About 40 providers can be contacted through the website and
Irrigation NZ expects the directory to grow as specialist
providers and others come on board.
- by Ruth Grundy
Notice and advice for farmers with broken effluent irrigation
systems, from IrrigationNZ, Environment Canterbury(ECan) and
the dairy industry.
What you need to do: Advise ECan by calling 0800 324-636 so
they have a formal record of the steps you have taken and the
plan for temporary effluent disposal to ensure no enforcement
Irrigation system damage:
- If you use a pivot to discharge effluent and it is damaged,
you will need to consider the volume of effluent you need to
manage and look at temporary options for disposal.
- Consider ways to reduce the amount of effluent you have to
deal with. Watch wash-down volumes.
- Keep a written record of any changes to your normal
- Minimise the application of effluent to land in order to
- Ensure no effluent gets into waterways.
- Talk to your provider about linking a small travelling
irrigator; use a rotorainer, if you have one, or some plastic
pods to get effluent out while you await pivot repairs. A
coupling could be installed after the pump and before the
mainline in many cases.
- Note that pods will need to be moved frequently to avoid
overloading soils, causing ponding and avoid nitrogen issues.
- If you need a vacuum tanker to discharge effluent, give
them as much warning as possible, as they are busy too.
- If only part of the pivot is broken, work with your
supplier to disconnect what you can and use the spans that
- Many suppliers have loan equipment which you may be able to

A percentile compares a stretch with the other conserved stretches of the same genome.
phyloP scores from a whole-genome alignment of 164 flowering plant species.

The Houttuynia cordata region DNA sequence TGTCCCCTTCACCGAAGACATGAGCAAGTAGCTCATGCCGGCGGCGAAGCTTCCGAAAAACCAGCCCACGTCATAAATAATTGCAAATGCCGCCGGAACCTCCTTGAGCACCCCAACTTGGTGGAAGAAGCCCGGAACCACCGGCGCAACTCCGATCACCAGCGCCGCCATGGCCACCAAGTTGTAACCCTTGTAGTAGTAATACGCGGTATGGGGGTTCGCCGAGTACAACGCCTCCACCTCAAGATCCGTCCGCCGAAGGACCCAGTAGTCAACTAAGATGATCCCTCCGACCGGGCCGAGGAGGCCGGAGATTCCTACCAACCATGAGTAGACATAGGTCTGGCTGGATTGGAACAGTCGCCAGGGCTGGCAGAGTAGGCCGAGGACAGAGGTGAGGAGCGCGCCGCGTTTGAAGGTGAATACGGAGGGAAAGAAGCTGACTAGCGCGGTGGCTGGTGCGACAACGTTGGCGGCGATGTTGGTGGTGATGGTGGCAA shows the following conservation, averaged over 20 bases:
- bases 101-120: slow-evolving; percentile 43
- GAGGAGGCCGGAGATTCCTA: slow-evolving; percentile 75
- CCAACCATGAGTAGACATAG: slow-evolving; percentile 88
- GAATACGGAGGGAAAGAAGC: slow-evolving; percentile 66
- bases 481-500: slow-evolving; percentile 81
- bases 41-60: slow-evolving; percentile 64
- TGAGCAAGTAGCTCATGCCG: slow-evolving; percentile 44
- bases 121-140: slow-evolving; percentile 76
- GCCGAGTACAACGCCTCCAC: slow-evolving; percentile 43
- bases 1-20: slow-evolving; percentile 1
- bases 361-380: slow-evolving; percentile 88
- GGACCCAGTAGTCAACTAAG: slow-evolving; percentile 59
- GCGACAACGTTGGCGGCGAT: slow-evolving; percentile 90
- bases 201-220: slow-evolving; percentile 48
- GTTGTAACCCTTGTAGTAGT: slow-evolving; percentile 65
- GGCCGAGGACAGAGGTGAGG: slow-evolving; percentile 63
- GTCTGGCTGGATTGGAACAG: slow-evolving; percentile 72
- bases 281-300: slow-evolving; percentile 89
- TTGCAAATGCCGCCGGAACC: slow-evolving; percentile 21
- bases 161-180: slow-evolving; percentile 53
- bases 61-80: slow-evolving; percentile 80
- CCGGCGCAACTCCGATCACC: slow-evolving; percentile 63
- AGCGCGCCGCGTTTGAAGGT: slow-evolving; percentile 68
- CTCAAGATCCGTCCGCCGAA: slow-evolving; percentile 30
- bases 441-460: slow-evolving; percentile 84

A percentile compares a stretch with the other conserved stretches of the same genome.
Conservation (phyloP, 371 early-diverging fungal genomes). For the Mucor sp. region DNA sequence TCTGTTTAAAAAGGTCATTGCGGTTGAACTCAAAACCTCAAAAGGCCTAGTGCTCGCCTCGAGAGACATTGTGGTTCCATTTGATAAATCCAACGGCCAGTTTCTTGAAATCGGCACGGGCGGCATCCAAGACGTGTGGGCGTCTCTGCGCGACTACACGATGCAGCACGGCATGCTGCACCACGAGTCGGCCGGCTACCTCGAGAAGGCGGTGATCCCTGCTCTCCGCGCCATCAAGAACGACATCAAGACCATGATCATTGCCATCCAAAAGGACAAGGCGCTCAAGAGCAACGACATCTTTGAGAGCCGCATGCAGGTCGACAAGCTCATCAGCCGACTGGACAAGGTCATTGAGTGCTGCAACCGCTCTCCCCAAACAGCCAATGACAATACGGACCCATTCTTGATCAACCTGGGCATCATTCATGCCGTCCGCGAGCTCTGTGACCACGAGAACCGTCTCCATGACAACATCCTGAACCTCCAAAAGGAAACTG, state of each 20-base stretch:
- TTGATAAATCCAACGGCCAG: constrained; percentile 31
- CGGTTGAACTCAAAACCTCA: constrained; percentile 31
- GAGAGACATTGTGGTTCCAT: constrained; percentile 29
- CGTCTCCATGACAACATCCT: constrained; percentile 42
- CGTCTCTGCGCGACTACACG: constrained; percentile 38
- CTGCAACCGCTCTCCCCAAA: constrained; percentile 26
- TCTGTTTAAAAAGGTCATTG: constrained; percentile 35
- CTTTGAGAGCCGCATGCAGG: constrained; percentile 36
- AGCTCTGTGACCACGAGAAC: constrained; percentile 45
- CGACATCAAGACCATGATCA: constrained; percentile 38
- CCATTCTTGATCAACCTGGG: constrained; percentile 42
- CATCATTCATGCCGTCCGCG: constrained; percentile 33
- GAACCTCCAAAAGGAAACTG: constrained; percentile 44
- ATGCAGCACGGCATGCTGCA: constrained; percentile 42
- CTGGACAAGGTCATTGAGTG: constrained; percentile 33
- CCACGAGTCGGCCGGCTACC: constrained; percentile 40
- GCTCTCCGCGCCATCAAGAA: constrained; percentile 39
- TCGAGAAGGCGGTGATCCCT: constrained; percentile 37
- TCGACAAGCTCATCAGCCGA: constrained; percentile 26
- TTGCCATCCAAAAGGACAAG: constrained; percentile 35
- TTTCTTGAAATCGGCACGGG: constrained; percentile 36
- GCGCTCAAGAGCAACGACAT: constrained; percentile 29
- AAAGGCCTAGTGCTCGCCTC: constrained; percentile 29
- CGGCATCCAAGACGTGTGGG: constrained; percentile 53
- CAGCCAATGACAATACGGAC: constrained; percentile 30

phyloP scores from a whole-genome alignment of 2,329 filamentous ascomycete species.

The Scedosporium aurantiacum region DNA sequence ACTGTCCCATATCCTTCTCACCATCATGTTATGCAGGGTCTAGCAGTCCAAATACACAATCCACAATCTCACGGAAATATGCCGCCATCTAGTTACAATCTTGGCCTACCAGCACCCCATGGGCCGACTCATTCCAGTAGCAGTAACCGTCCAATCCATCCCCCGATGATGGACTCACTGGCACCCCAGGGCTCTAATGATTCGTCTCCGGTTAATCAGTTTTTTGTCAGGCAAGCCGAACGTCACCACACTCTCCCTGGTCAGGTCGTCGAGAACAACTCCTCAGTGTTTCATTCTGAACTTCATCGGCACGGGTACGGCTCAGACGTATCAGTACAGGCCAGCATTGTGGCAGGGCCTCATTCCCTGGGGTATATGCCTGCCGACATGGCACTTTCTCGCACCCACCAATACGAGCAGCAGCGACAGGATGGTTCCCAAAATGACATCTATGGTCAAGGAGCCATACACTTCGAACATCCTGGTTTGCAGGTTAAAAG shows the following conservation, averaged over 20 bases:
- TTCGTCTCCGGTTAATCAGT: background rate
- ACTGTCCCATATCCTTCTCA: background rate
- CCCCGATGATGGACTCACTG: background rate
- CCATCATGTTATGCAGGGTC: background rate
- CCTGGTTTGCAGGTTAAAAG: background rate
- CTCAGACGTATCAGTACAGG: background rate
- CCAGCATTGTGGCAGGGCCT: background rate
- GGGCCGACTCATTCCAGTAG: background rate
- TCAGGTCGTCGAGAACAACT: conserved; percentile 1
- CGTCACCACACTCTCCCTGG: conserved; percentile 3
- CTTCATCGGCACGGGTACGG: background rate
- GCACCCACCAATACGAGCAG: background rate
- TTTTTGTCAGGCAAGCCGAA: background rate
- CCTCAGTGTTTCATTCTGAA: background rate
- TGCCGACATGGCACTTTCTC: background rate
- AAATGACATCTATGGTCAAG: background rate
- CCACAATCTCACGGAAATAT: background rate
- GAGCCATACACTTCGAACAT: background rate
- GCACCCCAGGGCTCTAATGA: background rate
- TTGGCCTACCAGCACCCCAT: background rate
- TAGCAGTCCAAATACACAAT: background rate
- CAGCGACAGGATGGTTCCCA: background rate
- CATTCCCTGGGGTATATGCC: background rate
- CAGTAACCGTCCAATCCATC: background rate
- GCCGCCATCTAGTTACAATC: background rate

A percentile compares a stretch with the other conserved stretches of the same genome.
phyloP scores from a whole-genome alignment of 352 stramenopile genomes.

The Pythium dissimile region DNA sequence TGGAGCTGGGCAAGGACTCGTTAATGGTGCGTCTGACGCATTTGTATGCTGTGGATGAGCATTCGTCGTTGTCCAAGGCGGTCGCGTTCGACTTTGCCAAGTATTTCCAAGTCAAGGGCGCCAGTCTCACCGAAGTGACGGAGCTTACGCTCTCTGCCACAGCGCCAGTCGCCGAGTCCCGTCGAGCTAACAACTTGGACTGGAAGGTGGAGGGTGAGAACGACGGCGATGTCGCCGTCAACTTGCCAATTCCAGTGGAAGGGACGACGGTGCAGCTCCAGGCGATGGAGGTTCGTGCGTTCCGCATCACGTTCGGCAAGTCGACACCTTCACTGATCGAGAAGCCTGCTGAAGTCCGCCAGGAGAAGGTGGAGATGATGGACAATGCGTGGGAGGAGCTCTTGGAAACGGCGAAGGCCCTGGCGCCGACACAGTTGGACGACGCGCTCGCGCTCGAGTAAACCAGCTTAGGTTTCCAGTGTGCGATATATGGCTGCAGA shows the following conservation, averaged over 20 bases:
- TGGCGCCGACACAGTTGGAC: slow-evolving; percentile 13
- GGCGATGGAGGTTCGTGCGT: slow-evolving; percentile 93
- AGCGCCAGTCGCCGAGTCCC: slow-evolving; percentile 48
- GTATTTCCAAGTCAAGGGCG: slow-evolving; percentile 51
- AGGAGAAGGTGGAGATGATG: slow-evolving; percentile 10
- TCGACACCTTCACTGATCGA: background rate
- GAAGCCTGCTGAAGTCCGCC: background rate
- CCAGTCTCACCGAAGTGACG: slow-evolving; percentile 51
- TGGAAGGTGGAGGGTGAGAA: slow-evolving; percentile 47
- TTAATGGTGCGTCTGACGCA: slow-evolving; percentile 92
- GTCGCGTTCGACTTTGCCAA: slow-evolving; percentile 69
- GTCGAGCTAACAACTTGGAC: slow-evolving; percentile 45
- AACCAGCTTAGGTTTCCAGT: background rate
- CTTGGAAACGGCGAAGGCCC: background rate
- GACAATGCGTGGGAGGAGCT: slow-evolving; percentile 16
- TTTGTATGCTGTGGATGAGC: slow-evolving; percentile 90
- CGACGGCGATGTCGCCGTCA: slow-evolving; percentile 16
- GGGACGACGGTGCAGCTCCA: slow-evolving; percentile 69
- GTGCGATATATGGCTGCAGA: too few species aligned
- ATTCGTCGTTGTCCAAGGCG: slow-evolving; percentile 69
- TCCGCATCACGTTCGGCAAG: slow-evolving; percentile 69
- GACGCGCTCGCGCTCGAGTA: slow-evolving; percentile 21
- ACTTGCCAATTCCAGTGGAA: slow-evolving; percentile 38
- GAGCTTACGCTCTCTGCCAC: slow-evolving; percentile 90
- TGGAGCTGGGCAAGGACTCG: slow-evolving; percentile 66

use; ask your neighbours, too.
- Determine where you sit in
the priority queue for pivot repairs
- Divert to storage if you have no means of discharging
- Get a small petrol pump if you have limited electricity or
generator space - it could help with shallow water takes,
effluent discharge etc.
- Discuss the action plan with your staff/ team and ensure
they know what is required of them.
- Training will be important with new equipment, as the team
may not have used it before.
- Safety is really important. Do not attempt anything you are
not competent at. Call your service provider to help you if
you are unsure.
- Consider supplementary feed stocks and purchase more if
required to bridge the gap on what you predicted to grow
- Access to stock water: Farmers who are not able to provide
normal stock water due to extreme weather can access
waterways to keep their animals watered.
- Farmers should take all practicable steps to prevent damage
to stream beds and banks if they need to water stock directly
from streams: Consider the sensitivity of the waterway and
avoiding those areas that are of highest value or most prone
to damage; Minimise the length of bank or bed that stock have
access to, Use other equipment such as tractor-driven pumps
or tankers to deliver water from streams to stock on the
farm, Use other options wherever possible to avoid damage to
Contact details for help:
- Go to the DairyNZ website www.dairynz.co.nz and search effluent
farmfacts. Contact the Fonterra Sustainability Team at the
Fonterra Service Centre on 0800 656 568. Synlait
Environmental adviser: Jeremy Burgess (027) 839-0601.
Westland Milk Products contact: Tony Watson (027) 705-6024.